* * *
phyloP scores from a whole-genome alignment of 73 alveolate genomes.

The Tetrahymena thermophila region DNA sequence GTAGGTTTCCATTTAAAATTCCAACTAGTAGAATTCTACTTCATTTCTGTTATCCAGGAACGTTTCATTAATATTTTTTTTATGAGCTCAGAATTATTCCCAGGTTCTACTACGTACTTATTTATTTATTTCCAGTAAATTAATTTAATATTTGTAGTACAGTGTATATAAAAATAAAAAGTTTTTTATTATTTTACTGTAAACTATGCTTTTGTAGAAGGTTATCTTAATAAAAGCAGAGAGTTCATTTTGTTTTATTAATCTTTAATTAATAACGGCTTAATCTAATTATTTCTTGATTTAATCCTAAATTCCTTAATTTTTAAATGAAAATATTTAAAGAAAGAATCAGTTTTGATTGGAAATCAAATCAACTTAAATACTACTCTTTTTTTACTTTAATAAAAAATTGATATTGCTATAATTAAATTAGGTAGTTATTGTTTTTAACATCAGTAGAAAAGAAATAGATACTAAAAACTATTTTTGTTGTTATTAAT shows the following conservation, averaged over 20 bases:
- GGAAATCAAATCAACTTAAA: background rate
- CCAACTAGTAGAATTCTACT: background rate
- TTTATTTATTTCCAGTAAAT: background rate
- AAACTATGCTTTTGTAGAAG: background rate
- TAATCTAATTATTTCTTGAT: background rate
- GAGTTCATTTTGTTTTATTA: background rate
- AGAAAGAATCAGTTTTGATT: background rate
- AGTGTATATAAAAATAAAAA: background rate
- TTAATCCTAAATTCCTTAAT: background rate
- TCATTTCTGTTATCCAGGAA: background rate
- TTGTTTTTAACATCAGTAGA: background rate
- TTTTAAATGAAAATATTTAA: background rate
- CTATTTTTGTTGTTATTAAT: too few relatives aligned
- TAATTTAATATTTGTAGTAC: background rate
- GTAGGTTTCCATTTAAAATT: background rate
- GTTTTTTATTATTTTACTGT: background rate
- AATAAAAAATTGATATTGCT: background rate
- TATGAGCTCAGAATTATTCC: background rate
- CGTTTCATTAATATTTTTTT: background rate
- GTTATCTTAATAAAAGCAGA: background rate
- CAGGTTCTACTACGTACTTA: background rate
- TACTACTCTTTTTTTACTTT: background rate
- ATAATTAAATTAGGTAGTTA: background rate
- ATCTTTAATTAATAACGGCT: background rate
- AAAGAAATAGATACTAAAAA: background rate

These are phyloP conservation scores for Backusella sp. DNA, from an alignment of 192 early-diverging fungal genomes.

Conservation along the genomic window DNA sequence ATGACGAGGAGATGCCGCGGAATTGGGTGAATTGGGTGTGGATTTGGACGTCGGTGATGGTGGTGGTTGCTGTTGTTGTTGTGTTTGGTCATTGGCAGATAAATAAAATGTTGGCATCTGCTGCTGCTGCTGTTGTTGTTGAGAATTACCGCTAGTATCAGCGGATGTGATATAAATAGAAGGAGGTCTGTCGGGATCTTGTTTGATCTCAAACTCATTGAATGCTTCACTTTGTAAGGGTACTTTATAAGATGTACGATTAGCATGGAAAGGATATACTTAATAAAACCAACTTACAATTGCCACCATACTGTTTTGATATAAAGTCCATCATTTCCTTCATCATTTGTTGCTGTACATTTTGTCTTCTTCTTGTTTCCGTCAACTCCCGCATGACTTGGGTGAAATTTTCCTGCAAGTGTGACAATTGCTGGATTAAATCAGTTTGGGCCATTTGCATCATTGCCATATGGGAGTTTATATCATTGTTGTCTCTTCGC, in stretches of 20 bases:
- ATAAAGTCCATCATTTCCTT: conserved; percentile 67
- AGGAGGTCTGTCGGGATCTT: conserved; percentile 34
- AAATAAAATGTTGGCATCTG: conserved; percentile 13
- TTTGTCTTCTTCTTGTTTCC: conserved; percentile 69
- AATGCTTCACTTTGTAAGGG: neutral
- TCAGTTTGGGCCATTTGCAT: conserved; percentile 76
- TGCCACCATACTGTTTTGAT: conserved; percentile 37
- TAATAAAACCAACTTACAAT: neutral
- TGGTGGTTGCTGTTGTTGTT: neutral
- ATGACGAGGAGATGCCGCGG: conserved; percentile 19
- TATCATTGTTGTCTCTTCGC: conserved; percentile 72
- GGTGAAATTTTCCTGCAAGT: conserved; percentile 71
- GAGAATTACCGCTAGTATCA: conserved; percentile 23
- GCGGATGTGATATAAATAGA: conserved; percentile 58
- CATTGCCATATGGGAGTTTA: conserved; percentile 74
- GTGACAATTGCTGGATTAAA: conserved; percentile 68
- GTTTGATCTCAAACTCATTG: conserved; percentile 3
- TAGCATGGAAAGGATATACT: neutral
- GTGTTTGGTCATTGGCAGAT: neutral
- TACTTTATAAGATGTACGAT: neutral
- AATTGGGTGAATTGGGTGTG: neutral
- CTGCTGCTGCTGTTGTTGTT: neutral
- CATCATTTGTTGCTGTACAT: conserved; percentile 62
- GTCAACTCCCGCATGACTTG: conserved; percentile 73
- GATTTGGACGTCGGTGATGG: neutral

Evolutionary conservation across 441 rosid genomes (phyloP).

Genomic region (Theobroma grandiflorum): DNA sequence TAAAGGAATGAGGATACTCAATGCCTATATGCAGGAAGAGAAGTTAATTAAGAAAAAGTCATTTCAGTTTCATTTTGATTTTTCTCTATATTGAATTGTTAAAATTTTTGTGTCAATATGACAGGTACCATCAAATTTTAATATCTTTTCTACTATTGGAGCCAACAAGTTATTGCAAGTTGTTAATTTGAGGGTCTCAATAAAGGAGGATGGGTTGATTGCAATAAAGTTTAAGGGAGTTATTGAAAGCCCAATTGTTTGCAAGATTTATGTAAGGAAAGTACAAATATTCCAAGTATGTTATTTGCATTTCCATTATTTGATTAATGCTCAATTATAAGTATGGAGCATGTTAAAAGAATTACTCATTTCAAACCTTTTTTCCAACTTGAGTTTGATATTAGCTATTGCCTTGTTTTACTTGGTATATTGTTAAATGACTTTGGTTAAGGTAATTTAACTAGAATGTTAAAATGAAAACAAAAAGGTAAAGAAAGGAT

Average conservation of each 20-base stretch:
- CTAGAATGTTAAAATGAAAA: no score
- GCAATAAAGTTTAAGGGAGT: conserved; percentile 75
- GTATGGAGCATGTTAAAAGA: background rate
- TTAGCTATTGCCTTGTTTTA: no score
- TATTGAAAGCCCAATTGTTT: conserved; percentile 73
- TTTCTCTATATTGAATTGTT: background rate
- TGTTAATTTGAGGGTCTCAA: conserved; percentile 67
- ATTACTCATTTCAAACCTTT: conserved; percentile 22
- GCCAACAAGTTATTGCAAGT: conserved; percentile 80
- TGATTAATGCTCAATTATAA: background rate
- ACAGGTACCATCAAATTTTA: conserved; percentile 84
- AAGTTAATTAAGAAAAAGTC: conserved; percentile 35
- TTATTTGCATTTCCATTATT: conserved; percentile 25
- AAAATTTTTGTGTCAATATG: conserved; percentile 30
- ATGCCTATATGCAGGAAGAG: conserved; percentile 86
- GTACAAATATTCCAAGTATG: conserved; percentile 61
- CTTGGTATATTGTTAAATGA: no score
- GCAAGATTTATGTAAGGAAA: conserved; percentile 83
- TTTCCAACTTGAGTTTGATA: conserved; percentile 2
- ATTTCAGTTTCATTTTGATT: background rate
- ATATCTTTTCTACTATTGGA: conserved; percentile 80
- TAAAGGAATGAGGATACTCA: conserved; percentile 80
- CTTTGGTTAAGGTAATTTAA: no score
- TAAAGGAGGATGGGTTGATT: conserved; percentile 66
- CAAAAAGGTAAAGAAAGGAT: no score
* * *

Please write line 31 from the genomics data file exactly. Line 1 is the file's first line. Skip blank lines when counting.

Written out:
- AGGAGGTCTGTCGGGATCTT: conserved; percentile 34